Without question the Lake District is special.
We have always loved the area, but then it has a way of finding a place in your heart. A combination of breath-taking scenery, tranquil lakes, friendly locals and charming architecture draw visitors back time and time again. It has been a national park since 1951 and we are proud to say, awarded UNESCO World Heritage status in 2017.
Slightly off the beaten track are some wonderful places to visit and things to see. Here are our hidden gems; there’s nothing quite like a locals knowledge, so we’ve been putting our heads together to list our favourite ‘hidden gems’ in our beloved Lake District…
1. Stott Park Bobbin Mill – near Newby Bridge (south end of Windermere)
Step back in time to the industrial era! Today it is hard to imagine but hundreds of years ago the Lake District was a hive of industry, and Stott Park Bobbin Mill is a time capsule to that phase in history. Built in 1835 this mill manufactured the wooden bobbins used in the Lancashire Textile Mills, and has been preserved by English heritage in its original working state.
Open 10am to 5pm – guided tours start at 10.30am.
Our Tip. Whilst visiting Stott Park Bobbin Mill take your walking shoes and enjoy a stroll up through the woodland to High Dam.
2. Rydal Fall – Tumbling Waterfalls
The stunning Aira Falls on Ullswater are very well known, but have you heard about the beautiful waterfalls at Rydal? Serene in the summer months, more dramatic in winter Rydal Falls are hidden away in the grounds of Rydal Hall.
Rydal Hall is owned by the Church of England and is run as a conference centre and retreat. The grounds and gardens are open to the public and free of charge to visit (donations welcome)
3. Levens Hall – Oldest Topiary Gardens in the World
Located just outside the National Park, Levens Hall is a striking Elizabethan Mansion. The historic hall is definitely worth visiting and the topiary gardens are an attraction in their own right. There are in excess of 100 living sculptures in the garden, some over 30ft tall and hundreds of years old. They are reported to be the oldest topiary gardens in the world.
Our Tip. Carefully cross the A6 and enjoy a stroll through the deer park, where a herd of rare breed (Bagot) goats roam.
Please note: 2018 season 22nd April to 4th October and the Hall is closed on a Saturday and Sunday. The gardens are open 10am to 5pm and the house 12 noon to 4pm.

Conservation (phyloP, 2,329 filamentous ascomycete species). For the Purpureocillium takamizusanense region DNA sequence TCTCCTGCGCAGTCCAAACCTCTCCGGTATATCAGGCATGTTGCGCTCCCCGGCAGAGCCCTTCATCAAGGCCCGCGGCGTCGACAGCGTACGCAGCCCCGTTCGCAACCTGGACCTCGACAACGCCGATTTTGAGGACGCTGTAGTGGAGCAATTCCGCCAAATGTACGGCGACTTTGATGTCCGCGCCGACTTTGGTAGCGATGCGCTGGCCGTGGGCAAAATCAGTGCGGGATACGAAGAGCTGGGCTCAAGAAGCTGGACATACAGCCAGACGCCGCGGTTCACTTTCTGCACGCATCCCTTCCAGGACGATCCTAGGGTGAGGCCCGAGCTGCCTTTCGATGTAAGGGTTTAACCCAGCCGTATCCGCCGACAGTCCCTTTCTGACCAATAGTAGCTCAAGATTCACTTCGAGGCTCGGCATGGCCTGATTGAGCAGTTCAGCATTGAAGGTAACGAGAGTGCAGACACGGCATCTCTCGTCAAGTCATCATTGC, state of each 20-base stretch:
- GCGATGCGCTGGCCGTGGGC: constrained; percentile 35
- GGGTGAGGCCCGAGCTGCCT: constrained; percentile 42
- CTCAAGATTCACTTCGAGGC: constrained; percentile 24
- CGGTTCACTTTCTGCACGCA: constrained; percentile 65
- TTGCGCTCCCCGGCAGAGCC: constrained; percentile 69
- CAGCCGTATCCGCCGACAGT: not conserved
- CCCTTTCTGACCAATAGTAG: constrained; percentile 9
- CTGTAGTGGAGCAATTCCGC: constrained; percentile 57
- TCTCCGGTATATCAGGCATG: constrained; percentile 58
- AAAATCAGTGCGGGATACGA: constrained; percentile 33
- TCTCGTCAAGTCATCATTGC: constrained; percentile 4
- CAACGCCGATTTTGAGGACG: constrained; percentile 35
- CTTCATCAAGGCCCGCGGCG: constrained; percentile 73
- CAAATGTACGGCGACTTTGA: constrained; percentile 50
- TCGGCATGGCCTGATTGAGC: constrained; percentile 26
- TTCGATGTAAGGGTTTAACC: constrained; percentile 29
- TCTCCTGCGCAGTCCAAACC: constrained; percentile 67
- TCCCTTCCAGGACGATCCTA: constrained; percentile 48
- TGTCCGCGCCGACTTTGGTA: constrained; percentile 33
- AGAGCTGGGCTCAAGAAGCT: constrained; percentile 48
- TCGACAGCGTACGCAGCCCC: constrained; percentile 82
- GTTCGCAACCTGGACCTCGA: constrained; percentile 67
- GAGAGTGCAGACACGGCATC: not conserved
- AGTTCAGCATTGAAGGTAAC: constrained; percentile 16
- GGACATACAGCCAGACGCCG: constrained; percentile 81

4. The Village of Cartmel
The picturesque village of Cartmel is steeped in history, the ancient and stunning Cartmel Priory is a must. From horse racing to monthly local produce markets there is always something happening in the vibrant rural community of Cartmel. And if you have a sweet tooth a visit to the Cartmel Village Shop to sample their famous sticky toffee pudding is a must!
5. Gummer’s How – A Perfect Walk to Enjoy Views of Lake Windermere
Conveniently accessed via the A592, approximately 20 minutes drive from Storrs Hall, Gummer’s How is one of the lesser know fells in the Lake District. However, we love this walk because it offers great views of Windermere and is relatively quiet. It is also not unusual to encounter wild deer on this walk and see birds such the greater spotted woodpecker.
Want to visit? Just ask at Reception for help planning your route.
6. Temple Of Heroes – A Hidden Gem in the Grounds of Storrs Hall
Hidden away the grounds of Storrs Hall is an amazing building called the Temple of Heroes. When we say in the grounds it is actually built out into the lake and is the perfect spot to take stunning photographs of Lake Windermere!
It was built in the late 1700s to commemorate four navy admirals, hence the name Temple of Heroes and is now in the ownership of the National Trust.
We would love to hear about your adventures in the Lake District. If you plan to explore any of our hidden gems or are enjoying any of the other many wonderful places to explore in the Lake District, please let us know and share your images on our Facebook page, Twitter or Instagram.